by Lucas Joel Tuesday, August 16, 2016
Mercury’s surface is arid, gray and scarred by craters over much of its landscape. Given its close proximity to the sun, a manned trip to Mercury is out of the question — but now you can explore Mercury’s pockmarked surface in its entirety with the first global topographic map of the planet.
U.S. Geological Survey (USGS) scientists stitched the new Mercury map together using more than 100,000 images from NASA’s MESSENGER (MErcury Surface, Space ENvironment, GEochemistry and Ranging) spacecraft. Among other prominent features visible on the map is Rachmaninoff Basin — named for Russian composer Sergei Rachmaninoff — which sits roughly 5 kilometers below Mercury’s average elevation and is thought to contain some of the planet’s youngest volcanic deposits. (Many other notable musician-inspired names can be found on the map as well, including Mozart Crater just north of Mercury’s equator and Beethoven and Lennon craters in the southern hemisphere.)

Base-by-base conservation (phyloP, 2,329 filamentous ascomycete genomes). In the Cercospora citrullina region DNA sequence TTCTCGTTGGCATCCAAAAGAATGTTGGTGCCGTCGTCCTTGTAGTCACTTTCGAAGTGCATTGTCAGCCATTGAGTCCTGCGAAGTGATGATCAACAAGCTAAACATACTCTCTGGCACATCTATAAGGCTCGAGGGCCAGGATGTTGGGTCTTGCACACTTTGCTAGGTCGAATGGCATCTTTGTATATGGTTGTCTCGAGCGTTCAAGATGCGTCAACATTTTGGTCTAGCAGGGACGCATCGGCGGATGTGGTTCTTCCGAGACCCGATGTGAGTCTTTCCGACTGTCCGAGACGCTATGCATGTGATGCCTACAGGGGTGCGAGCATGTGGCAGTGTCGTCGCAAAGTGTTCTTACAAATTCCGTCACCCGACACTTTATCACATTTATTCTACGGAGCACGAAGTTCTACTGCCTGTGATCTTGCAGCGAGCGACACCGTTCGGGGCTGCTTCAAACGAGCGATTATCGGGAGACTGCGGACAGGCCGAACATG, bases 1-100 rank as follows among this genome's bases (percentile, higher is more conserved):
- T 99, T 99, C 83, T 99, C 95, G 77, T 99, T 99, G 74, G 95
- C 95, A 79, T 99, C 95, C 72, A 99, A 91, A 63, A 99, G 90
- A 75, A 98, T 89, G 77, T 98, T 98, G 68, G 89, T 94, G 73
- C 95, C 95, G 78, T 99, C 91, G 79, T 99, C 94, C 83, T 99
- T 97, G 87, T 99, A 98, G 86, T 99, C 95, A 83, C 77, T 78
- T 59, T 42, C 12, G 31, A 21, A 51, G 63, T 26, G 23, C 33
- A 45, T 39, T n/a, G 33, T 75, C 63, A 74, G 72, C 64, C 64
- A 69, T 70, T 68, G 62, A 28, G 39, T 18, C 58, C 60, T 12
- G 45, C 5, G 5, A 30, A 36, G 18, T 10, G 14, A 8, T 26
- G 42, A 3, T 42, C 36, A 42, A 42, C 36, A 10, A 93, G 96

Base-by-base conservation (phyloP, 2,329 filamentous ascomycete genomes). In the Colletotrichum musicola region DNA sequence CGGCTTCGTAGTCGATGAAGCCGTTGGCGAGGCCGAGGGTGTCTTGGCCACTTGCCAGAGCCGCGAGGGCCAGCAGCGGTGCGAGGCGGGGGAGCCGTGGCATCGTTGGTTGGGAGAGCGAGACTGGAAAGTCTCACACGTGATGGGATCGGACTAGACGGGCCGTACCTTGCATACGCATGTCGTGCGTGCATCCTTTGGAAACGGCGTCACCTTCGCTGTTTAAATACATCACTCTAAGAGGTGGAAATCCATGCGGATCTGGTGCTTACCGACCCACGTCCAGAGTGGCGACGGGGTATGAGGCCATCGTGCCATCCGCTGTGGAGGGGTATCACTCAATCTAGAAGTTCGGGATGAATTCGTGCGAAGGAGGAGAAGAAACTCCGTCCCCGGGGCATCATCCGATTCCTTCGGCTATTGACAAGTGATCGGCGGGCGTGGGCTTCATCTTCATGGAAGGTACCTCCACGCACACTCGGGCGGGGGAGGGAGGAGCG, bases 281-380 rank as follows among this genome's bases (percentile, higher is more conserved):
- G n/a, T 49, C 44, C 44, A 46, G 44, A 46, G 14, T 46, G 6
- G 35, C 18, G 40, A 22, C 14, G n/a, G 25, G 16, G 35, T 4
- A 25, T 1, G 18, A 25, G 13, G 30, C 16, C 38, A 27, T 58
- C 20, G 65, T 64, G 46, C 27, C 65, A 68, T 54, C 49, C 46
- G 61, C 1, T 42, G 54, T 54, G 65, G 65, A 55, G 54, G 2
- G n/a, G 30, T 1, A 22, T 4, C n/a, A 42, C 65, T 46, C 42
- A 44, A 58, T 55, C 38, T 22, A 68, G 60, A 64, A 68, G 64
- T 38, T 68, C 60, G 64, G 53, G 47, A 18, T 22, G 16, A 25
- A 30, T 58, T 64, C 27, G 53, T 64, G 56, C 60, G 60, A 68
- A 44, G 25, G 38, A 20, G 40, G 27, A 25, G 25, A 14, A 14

Challenges associated with this kind of mapmaking — for instance, matching adjacent images taken under different sunlight conditions — were overcome with new USGS-developed software called Integrated Software for Imagers and Spectrometers. “This map is a prime example of the utility and beauty that can come out of overcoming complex cartographic problems,” said Laszlo Kestay, the director of the USGS Astrogeology Science Center, in a press release. It “provides a whole new dimension to the study of Mercury images, opening many new paths to understanding the surface, interior and past of the closest planet to the sun.”
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